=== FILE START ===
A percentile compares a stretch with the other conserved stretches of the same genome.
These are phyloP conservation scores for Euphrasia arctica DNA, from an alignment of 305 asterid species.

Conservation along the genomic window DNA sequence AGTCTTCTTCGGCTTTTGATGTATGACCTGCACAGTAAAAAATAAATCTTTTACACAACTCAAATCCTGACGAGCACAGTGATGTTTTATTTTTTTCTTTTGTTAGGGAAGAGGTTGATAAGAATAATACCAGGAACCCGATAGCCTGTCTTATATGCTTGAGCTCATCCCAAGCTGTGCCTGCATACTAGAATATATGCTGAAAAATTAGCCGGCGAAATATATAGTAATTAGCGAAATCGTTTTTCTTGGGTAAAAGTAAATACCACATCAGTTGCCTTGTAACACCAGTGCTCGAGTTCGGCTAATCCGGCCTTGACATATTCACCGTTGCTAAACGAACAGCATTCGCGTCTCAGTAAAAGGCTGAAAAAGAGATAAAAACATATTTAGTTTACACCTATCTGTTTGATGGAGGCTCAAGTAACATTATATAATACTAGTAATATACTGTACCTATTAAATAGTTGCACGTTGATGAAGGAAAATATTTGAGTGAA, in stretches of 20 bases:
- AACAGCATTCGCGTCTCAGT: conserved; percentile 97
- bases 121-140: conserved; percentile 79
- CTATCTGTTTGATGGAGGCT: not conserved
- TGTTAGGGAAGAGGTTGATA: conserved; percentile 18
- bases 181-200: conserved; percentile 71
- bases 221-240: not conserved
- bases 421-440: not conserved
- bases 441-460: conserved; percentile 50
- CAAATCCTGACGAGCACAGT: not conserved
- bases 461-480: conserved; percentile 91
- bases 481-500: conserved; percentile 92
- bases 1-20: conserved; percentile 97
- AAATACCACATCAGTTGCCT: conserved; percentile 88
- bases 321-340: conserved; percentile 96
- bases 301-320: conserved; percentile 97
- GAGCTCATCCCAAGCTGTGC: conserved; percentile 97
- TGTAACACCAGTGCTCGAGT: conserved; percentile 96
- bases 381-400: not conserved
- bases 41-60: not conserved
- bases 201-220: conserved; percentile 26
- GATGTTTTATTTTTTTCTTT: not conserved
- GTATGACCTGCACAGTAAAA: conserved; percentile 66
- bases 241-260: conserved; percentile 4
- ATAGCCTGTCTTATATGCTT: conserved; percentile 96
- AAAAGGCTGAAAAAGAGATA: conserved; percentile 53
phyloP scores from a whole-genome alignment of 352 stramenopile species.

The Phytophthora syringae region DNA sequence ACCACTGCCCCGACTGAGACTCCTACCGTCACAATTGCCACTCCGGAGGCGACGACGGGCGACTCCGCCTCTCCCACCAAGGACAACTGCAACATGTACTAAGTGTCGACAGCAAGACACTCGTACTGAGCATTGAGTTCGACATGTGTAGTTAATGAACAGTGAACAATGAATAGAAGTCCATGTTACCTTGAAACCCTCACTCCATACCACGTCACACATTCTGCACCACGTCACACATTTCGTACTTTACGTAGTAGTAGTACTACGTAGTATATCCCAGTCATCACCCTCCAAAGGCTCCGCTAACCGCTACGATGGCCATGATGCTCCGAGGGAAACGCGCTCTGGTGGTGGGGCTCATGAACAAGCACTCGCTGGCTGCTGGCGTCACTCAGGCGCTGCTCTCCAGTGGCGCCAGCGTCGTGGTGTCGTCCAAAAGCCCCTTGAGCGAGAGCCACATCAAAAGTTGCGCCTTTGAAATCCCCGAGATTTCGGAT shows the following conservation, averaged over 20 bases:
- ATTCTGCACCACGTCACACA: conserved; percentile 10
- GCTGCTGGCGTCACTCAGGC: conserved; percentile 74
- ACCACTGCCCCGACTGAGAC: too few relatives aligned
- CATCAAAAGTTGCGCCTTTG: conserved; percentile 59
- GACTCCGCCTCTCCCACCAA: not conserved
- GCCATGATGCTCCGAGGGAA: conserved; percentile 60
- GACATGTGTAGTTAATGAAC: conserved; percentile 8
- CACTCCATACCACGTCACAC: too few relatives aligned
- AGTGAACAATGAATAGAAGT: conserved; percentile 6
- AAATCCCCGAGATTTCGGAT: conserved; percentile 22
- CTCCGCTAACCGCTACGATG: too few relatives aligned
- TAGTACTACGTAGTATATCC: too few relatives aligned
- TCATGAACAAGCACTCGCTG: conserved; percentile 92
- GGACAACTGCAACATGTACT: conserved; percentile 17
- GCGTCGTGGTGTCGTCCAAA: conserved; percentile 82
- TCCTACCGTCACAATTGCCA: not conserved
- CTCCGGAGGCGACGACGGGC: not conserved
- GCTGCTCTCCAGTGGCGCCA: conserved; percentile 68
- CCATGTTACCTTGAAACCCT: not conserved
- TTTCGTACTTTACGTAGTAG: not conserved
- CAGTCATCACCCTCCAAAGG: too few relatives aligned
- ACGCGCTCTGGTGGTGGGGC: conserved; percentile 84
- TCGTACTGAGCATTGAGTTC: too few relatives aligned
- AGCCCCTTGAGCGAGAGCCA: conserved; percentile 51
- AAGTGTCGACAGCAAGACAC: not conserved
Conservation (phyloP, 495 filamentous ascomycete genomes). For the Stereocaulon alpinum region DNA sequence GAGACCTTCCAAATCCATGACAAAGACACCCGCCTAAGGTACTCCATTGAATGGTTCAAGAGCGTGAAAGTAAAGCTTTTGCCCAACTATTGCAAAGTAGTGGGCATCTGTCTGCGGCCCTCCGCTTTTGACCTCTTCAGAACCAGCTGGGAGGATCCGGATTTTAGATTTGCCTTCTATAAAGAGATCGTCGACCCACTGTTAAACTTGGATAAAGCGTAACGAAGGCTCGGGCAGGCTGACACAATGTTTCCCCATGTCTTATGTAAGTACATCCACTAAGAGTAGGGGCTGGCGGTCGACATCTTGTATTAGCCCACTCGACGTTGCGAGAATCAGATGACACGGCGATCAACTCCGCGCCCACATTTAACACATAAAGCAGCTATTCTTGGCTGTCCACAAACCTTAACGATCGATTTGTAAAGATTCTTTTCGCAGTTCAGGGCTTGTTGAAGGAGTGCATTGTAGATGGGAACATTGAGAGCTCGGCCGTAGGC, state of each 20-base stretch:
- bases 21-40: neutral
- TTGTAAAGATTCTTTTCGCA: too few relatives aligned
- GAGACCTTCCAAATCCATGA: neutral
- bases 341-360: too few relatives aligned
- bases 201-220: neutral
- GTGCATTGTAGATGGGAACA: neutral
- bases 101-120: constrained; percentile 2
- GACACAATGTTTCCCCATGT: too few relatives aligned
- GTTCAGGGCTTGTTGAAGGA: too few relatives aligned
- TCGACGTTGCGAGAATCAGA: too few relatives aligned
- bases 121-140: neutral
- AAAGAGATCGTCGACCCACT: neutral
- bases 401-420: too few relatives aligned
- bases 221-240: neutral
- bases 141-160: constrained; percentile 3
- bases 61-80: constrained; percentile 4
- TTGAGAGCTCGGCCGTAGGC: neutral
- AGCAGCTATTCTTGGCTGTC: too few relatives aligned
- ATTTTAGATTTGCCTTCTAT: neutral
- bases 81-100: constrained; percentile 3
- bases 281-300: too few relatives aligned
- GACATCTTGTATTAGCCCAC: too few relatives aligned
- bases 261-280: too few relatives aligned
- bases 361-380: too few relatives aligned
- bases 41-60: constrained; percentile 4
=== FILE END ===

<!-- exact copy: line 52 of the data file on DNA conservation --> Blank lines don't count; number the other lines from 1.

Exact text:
- ACGCGCTCTGGTGGTGGGGC: conserved; percentile 84